From the Stars and Stripes archives

Army missile units stay ready to defend skies over Okinawa

A Nike-Hercules launch crew races for its missile during an annual firing practice on Okinawa in January, 1968.


By FRANK HAMSKI | Stars and Stripes | Published: January 17, 1968

The big Nike-Hercules roared off its launching pad and into the Okinawa sky to signal the opening of the annual missile firing practice of the Army's 30th Arty. Brigade.

The 30th will fire Nike-Hercules and Hawk missiles until Feb. 28 to test the effectiveness and training of each of its batteries, scattered throughout Okinawa and on the offshore island of Tokashiki.

Nike-Hercules and Hawk missiles provide a protective missile umbrella over Okinawa. The brigade shares responsibility with the Air Force's 51st Fighter Interceptor Wing for the air defense of the Ryukyus.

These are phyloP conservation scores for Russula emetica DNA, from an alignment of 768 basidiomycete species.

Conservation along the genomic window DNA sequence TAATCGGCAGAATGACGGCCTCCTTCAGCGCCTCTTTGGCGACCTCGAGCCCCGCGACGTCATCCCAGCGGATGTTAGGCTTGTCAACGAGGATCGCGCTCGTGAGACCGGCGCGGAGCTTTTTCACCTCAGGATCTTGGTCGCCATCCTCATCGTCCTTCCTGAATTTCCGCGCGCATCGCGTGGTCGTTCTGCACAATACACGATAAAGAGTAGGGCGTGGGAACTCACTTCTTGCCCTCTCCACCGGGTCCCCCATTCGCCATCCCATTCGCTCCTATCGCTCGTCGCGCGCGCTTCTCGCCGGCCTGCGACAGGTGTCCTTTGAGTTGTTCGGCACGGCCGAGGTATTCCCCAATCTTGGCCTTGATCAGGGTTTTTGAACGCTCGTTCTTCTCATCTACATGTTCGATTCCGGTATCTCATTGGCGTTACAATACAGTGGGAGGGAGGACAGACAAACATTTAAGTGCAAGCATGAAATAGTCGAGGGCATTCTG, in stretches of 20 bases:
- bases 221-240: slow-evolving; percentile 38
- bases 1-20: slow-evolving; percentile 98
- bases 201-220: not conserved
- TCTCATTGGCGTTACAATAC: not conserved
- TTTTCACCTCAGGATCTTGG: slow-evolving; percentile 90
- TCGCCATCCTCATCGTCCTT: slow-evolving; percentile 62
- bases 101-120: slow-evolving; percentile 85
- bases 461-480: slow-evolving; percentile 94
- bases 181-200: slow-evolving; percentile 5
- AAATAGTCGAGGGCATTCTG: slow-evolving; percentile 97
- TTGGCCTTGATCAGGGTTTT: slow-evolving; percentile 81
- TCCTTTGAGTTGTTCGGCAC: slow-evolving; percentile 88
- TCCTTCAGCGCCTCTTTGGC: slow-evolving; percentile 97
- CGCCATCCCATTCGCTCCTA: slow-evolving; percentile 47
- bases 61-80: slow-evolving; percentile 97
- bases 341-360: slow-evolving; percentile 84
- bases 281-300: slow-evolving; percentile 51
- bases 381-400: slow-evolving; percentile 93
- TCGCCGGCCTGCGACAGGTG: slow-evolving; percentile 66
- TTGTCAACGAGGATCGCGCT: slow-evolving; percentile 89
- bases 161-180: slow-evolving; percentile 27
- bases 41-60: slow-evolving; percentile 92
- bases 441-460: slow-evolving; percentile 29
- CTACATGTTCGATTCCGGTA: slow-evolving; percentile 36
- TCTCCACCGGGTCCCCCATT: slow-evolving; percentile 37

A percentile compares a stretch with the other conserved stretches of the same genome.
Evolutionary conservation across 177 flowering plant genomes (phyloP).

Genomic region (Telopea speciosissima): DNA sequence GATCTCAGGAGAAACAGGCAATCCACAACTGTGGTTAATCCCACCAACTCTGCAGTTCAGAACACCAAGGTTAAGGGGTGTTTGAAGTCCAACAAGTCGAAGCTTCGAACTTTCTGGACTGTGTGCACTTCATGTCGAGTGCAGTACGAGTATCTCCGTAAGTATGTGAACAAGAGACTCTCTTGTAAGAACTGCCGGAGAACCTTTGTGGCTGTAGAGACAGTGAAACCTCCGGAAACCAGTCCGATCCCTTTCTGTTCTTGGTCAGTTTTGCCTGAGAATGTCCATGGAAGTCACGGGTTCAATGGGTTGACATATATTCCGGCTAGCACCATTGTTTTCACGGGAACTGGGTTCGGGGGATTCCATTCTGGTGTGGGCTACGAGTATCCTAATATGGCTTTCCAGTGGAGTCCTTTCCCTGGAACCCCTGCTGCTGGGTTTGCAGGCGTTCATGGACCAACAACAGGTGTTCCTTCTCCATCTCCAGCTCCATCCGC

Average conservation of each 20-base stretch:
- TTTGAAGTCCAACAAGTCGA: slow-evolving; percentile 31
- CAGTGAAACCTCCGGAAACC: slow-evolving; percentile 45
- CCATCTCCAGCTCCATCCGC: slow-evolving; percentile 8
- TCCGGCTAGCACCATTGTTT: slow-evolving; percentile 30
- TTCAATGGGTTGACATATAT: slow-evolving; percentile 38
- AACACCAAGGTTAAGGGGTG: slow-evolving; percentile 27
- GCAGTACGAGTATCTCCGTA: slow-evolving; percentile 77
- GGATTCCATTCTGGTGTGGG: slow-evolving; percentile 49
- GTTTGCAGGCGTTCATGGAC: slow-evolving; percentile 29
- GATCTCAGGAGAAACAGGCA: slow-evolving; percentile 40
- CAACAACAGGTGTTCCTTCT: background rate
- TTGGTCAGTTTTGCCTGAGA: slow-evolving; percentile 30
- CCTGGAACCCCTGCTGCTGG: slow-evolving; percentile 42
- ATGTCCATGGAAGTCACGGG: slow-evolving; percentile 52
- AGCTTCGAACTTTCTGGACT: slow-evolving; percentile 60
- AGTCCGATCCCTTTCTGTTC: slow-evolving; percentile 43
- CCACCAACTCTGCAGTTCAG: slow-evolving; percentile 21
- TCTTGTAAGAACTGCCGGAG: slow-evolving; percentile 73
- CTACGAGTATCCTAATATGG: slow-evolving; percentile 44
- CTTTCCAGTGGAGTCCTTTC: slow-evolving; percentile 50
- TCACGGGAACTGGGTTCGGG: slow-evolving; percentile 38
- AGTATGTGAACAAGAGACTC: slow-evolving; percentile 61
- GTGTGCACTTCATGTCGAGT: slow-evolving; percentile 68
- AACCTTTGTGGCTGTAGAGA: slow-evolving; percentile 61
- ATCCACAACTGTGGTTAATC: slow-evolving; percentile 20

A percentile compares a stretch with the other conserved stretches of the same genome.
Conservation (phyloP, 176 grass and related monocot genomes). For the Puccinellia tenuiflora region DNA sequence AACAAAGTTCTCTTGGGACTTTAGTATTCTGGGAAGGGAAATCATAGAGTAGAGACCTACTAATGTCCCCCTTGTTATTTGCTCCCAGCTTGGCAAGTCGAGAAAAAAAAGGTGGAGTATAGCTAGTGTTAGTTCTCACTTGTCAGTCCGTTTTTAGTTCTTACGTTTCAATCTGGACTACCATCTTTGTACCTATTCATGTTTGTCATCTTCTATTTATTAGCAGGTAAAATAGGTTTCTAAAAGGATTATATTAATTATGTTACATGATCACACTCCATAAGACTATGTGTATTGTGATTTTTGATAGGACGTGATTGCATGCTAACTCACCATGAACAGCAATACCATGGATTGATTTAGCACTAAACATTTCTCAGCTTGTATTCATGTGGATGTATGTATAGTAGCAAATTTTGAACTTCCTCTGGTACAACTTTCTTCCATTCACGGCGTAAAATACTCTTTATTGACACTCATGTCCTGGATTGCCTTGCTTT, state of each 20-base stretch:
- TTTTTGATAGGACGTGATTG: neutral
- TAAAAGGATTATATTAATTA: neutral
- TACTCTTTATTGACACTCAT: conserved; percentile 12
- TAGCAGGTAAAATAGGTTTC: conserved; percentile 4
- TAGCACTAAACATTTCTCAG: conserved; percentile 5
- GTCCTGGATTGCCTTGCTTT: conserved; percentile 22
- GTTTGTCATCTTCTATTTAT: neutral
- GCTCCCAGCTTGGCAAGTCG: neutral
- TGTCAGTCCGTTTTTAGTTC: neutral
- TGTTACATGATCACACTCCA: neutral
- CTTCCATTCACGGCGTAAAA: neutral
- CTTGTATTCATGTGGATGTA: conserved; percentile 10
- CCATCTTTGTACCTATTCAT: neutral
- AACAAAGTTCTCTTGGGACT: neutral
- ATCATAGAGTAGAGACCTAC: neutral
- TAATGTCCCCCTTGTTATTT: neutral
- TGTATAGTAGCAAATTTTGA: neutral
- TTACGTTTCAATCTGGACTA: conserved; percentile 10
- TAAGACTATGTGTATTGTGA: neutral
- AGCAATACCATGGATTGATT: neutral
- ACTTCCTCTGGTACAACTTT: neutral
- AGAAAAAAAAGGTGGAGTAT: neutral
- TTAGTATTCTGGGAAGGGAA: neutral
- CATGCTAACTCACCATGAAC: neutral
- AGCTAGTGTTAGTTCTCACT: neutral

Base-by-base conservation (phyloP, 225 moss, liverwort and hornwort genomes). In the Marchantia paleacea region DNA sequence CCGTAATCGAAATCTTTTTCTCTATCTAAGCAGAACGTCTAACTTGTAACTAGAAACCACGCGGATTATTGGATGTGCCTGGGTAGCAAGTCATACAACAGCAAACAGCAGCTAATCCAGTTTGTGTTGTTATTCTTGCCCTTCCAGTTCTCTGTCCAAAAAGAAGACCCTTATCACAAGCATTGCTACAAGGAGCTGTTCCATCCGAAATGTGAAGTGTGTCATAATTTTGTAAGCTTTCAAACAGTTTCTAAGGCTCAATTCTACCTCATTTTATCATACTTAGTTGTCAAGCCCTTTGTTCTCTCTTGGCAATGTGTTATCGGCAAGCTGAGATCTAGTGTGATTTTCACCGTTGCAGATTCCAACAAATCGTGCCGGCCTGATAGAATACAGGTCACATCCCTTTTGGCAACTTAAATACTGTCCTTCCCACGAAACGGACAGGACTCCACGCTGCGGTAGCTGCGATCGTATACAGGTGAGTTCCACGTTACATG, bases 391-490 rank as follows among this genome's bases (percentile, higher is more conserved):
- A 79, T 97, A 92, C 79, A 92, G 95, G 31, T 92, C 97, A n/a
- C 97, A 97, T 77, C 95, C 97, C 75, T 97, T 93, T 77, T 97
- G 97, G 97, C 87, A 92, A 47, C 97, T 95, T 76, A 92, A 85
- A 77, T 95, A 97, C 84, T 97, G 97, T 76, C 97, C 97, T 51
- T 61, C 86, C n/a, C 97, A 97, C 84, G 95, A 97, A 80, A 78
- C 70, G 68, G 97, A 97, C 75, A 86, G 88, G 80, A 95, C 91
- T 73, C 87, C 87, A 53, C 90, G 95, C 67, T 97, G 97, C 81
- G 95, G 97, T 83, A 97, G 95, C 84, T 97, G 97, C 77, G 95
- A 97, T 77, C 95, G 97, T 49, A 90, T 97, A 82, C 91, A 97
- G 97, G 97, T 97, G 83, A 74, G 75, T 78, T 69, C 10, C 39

The Nike-Hercules is a solid-propellant missile which succeeded the Nike-Ajax as workhorse of the Army's air defense system. With its booster it is 39 feet long and 31½ inches in diameter. It weighs more than 10,000 pounds.

It is directed to its target through ground-based guidance as opposed to the Hawk, which has an internal guidance system.

The Nike-Hercules has scored kills up to 150,000 feet at targets travelling more than 2,000 miles an hour. It can reach a target more than 75 miles away. It can either knock out a single aircraft or a whole flight.

This year the Firebee Towbee, a jet drone, made its debut as the target for the Hawk, a 17-foot-long, solid-fuel missile. The 22-foot Firebee is a pilotless target plane that can make sudden dives and turns from command impulses on the ground.

Sgt. Jimmie Bradshaw raises a Nike-Hercules missile into firing position.

from around the web